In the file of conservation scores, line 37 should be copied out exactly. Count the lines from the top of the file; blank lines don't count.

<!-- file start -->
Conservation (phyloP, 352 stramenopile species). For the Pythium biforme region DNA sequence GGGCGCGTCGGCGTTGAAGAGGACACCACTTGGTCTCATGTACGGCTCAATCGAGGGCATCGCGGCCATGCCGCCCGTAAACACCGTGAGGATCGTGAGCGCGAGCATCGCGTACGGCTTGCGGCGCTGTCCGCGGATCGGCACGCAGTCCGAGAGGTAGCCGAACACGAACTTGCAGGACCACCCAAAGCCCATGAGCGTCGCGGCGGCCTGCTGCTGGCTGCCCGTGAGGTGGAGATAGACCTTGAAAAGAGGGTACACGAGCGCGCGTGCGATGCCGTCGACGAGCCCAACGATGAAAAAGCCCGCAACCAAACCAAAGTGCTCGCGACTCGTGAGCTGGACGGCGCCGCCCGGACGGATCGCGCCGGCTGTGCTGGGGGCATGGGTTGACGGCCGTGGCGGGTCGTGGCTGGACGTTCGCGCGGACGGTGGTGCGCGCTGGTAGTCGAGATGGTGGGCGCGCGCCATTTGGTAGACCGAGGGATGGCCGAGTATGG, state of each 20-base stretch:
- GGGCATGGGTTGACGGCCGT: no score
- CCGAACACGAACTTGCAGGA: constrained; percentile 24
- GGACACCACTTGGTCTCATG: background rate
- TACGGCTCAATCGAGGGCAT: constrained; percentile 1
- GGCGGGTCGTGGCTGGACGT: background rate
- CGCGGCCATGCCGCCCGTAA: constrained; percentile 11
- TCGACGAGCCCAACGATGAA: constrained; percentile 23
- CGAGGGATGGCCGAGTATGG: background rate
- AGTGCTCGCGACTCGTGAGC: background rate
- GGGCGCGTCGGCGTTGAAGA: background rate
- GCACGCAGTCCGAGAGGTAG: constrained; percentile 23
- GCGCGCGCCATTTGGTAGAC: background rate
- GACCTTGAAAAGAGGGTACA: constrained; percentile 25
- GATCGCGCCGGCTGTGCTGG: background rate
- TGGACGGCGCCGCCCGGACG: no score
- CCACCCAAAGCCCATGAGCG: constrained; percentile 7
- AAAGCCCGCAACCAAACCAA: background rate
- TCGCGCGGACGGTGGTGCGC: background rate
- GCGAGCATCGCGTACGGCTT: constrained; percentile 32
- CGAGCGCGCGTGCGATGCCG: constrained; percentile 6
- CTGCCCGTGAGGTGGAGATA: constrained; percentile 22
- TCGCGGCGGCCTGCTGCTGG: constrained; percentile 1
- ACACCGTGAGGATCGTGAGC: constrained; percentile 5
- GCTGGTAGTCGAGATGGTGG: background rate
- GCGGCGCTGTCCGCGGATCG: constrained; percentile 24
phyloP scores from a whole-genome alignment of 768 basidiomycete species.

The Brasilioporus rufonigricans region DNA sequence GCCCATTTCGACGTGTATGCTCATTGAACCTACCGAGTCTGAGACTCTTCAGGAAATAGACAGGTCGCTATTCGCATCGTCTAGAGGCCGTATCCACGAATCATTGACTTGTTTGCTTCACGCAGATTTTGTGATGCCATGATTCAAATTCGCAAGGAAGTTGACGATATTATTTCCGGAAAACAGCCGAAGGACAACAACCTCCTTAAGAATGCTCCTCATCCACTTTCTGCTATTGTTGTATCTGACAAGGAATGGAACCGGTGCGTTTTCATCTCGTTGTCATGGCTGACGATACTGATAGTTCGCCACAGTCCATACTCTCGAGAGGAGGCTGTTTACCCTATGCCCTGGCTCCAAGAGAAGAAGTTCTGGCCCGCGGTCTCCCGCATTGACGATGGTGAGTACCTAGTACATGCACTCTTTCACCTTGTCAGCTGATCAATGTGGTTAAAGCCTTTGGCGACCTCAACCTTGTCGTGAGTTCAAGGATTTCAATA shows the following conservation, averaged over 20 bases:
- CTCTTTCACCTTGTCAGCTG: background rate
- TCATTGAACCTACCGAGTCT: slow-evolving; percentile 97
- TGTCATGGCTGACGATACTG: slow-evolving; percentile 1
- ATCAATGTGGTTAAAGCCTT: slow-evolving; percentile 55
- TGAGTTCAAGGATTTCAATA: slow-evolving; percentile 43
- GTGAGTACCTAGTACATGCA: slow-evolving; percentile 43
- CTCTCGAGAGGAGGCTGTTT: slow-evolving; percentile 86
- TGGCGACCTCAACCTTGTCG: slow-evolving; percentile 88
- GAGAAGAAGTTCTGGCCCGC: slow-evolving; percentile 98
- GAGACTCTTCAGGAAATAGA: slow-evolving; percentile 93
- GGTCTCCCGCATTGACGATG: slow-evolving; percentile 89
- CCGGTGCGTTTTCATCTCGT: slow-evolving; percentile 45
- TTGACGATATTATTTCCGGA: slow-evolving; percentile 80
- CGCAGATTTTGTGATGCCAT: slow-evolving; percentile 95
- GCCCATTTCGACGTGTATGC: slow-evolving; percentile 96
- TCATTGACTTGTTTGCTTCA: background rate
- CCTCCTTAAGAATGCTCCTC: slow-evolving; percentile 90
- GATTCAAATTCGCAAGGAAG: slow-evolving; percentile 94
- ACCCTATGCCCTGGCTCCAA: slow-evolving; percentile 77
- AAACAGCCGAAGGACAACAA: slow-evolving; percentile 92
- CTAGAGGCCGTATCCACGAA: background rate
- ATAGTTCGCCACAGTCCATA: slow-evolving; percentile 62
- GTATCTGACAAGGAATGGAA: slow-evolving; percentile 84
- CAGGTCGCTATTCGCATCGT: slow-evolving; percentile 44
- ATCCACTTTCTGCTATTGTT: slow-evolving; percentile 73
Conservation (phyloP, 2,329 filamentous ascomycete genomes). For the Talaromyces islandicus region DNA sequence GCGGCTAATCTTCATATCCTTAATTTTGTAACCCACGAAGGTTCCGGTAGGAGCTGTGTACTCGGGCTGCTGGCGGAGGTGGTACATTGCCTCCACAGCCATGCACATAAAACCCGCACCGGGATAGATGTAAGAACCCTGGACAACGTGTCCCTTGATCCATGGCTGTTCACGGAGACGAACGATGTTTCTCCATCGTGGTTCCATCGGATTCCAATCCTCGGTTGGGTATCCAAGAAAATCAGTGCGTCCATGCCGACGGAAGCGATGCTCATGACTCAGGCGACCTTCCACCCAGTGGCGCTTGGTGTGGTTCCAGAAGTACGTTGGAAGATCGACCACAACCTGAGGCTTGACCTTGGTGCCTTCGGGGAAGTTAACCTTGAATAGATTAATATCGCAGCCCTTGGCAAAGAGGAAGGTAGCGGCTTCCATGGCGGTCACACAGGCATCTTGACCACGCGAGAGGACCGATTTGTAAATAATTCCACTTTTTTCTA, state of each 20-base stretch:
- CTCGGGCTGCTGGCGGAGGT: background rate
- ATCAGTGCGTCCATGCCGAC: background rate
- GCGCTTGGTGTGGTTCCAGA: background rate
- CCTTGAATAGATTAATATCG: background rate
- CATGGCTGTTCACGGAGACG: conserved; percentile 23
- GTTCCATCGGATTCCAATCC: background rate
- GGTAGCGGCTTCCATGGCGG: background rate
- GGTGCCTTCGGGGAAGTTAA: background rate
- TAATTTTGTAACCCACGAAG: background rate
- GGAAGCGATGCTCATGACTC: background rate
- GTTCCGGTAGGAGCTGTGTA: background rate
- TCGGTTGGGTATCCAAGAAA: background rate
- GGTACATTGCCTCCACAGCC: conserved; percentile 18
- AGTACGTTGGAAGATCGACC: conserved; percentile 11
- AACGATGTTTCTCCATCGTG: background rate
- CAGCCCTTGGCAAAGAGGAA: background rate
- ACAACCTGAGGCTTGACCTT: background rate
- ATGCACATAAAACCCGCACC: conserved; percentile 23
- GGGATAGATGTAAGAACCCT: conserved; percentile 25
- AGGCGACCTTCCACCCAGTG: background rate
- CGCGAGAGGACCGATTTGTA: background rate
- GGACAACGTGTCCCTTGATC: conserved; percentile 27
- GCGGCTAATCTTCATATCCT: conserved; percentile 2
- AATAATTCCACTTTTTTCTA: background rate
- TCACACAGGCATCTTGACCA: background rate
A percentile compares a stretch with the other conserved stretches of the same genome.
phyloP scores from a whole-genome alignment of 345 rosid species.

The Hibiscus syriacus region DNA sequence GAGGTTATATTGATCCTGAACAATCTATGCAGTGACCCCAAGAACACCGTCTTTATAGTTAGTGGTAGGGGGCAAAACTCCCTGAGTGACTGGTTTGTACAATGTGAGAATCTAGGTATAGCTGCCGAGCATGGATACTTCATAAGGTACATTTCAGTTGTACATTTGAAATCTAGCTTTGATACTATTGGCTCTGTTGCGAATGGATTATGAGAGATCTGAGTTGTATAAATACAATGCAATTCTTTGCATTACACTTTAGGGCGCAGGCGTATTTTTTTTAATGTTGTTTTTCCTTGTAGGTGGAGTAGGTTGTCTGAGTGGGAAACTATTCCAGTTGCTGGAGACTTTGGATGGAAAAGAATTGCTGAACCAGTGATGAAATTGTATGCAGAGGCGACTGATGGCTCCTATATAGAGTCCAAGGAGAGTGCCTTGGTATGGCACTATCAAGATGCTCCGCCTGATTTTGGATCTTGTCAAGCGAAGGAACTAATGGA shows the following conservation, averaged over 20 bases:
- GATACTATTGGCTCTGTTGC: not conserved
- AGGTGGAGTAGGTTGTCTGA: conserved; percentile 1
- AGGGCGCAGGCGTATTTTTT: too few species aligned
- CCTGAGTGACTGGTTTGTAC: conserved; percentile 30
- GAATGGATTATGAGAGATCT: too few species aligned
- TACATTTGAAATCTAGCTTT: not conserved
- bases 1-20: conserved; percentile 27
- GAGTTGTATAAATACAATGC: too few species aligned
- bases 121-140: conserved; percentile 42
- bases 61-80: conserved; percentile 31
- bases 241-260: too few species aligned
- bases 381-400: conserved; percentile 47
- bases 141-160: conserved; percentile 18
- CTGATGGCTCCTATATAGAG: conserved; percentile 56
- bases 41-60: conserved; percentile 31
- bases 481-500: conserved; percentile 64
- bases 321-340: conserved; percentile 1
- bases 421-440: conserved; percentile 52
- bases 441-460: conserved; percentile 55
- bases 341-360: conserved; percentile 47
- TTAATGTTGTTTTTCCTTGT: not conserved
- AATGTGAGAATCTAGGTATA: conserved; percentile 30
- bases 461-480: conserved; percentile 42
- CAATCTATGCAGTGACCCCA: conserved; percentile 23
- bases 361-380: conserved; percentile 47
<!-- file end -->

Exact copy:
- GAGAAGAAGTTCTGGCCCGC: slow-evolving; percentile 98